400,000 Hungarians are immediately eligible to carry out such labor. In a recent interview Orban made clear that, in his view, such forced labor was urgently required. In future dams will be constructed “not with the technology of the 21st century (…), but by hand.”
The plan envisages that the unemployed can be used either for state projects, or “loaned out” to private companies. It is probably no coincidence that these plans were announced during the recent visit of Chinese Premier Wen Jiabao to Hungary. In addition to buying up large quantities of government bonds, China also plans to invest in industrial and infrastructure projects in the country.
In order to increase the army of potential forced laborers the duration for the payment of unemployment benefit is to be reduced to 180 days from the current 270 days. In a parallel action, the Health Ministry announced that the records of about 220,000 disability pensioners are to be reopened. They will be examined to check their health status. Those regarded as capable of some sort of work will then lose their disability status, making them eligible for forced labor.
At the same time, the new law provides a number of benefits for employers, which, as the Wall Street Journal declared, will give “entrepreneurs more elbow room”.
The rules governing the unemployed have been dramatically tightened up. If the distance from their homes to the site of their forced labor exceeds a journey time of two hours, they are to be housed in local barracks.
Those hardest hit by the measures which will be the Hungarian Roma minority, which accounts for nearly 8 percent of the population. Due to pervasive discrimination, unemployment in the Roma community averages more than 50 percent, and in many areas is close to 80 percent.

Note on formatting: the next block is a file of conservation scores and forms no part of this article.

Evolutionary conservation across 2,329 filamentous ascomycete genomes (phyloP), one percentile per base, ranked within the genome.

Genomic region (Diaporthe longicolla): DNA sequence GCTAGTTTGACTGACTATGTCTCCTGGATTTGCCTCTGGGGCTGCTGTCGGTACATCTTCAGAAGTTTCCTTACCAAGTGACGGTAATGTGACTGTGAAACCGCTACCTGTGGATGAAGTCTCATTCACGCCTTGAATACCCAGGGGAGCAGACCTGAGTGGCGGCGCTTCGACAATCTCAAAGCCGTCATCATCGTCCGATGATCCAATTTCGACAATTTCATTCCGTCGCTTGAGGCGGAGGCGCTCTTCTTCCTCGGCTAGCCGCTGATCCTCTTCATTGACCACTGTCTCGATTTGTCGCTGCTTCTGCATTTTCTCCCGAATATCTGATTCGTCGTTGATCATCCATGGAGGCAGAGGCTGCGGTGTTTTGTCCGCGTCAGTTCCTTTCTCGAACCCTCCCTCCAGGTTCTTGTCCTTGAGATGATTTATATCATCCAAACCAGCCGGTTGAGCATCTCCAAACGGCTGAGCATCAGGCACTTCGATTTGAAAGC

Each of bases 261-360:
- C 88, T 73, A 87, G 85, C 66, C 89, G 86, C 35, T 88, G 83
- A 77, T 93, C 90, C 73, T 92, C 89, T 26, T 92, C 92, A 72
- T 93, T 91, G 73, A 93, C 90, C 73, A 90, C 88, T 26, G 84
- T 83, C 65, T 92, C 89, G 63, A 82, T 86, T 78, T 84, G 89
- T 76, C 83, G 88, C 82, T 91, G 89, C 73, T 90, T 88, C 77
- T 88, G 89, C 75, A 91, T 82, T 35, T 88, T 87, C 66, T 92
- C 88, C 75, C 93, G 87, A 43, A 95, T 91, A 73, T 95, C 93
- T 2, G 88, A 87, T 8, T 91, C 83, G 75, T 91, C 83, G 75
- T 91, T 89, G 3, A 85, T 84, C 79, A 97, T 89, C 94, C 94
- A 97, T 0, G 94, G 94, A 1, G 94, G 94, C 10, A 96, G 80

According to the government, gangs of forced laborers are to be monitored by retired police officers. Thousands of retired police officers who are barely able to make ends with their miserly pensions and being more or less forced to return to work.
Haven’t seen other online sources in English, but it’s reported in other respectable outlets like Süddeutsche Zeitung (German), which mentions that the labor measures will be able to be enforced on any person unemployed for longer than 90 days, labor sites may be 6 hours away from place of residence. This is coming together with news of (see the SZ article)
* Hungary slashing the number of acknowledged religious organizations (from 350 to 14);
* Hungary planning on legislation that will retroactively make national debt a “political crime”;
* Hungary’s Media Law is in full force, further and further crushing oppositional media
* Who Will Confront the Hatred in Hungary?
* Thirteen companies petition EU against Hungarian tax law
* Hungary Passes Controversial Media Law
* Hungary so Strapped for Cash, it Nationalizes its Private Pension Funds Worth $14 Billion
* Hungary willing to consider changes to media law — Critics say the law is ‘incompatible’ with press freedom
* Hungary’s Rising Right: Roma Defenseless against Extremist Vigilantes